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Scape_2012_ Langford_27.jpg

SCAPE 6 - The High Country

by Joanna Langford

The High Country was an aerial utopian city installation that appeared to be floating above its urban surroundings

This fanciful work utilises existing found and recycled materials to create an image of lush pastures surrounding an illuminated model city. Contrasting with the new urban environment of Christchurch, as epitomised by gap sites and vacant lots, Langford's work provides a whimsical visionary environment.

Known for the spontaneity of her work and attention to materials, Langford creates her seemingly ethereal structures from often overlooked items that emphasise her re-purposing of them.  By taking advantage of some of the 320,000 kilometres (nearly eight times the circumference of the Earth) of plastic silage wrap disposed of every year, the artist has created a fantastical environment through an adept transformation of the materials. 

Image & video credits:

The High Country, Joanna Langford, 2011

© SCAPE Public Art & Joanna Langford

Joanna Langford

Joanna Langford graduated from the University of Canterbury in 2004 with a Master of Fine Arts (Painting). She received the 2006 Olivia Spencer Bower Fellow award and was the 2010 Frances Hodgkins Fellow, University of Otago.  The artist has exhibited her work in numerous exhibitions. Solo exhibitions of Langford’s work include The Landless, Dunedin Public Art Gallery, Dunedin, 2009; The Beautiful and the Damned, Michael Hirschfeld Gallery, Wellington City Gallery, Wellington, 2008; Twilight Falls, Open window Series, Govett-Brewster Gallery, New Plymouth, 2008, and The Wanderers, Michael Lett Gallery, Auckland, 2005. Her work has also been featuring in solo exhibitions The Beautiful and the Damned, 2009, The Quietening, 2007 and Jitterbug, 2005 all at the Jonathan Smart Gallery, Christchurch. Like many of the SCAPE 2011 artists, Langford’s artwork utilises recycled or reused materials as a key thread of her process.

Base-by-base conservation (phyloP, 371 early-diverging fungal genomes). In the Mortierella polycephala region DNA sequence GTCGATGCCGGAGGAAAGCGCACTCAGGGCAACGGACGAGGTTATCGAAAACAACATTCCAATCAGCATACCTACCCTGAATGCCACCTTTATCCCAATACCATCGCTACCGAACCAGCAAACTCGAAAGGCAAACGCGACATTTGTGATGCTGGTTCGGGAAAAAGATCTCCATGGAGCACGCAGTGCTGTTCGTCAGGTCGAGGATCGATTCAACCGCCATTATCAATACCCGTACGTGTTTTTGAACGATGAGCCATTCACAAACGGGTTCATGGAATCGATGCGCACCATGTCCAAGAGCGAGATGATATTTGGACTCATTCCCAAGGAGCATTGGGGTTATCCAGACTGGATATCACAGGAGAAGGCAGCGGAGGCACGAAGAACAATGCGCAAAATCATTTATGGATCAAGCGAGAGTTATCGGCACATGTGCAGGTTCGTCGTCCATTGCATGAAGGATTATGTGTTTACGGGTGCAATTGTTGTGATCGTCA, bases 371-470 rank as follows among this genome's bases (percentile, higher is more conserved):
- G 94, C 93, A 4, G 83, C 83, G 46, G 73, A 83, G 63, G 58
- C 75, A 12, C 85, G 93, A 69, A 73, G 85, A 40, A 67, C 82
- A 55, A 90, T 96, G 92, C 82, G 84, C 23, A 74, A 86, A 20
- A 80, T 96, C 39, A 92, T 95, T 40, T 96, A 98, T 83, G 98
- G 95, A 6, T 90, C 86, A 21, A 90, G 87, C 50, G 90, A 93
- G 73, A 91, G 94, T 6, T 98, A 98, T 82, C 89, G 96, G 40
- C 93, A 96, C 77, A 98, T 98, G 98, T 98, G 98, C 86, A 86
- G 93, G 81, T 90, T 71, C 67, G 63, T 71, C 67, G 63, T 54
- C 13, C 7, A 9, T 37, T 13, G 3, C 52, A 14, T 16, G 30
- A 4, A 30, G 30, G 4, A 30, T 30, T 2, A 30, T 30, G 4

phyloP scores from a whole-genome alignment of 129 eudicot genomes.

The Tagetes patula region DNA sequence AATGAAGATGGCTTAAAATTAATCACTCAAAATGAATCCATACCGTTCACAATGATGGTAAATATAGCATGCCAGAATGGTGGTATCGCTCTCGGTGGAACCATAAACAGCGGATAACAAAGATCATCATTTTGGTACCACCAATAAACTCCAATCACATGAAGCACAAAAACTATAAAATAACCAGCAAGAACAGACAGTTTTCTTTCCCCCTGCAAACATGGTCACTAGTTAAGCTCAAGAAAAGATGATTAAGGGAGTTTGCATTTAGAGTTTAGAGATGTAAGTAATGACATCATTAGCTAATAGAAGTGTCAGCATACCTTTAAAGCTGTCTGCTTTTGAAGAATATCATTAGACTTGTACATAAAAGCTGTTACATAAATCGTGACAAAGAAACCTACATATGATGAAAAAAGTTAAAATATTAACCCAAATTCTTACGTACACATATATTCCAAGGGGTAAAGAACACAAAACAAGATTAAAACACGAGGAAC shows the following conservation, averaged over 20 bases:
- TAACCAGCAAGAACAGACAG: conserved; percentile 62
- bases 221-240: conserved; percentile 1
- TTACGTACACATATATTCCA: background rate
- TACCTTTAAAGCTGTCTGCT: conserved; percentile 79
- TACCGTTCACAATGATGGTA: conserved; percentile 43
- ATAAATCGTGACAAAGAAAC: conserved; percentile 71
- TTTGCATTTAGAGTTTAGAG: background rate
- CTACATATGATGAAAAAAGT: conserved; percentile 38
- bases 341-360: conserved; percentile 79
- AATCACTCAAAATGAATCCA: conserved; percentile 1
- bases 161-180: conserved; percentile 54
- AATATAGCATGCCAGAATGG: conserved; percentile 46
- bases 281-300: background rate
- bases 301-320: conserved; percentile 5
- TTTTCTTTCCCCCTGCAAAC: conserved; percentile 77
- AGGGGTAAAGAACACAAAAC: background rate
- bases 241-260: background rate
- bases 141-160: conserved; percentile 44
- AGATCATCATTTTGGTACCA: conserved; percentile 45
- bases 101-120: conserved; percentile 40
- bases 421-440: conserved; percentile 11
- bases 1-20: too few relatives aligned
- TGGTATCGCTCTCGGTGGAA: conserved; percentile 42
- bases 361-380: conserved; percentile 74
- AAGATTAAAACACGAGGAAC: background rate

By taking advantage of the 320,000 kilometres (close to eight times the circumference of the Earth) of plastic silage film that is disposed of every year, the artist creates light and almost utopian fantasy environments through an adept transformation of the materials. She is committed to using existing found or recycled materials, emphasising the lightness with which her work touches or impacts upon the physical environment in the most practical of ways - allowing the viewer to engage with her imaginative view.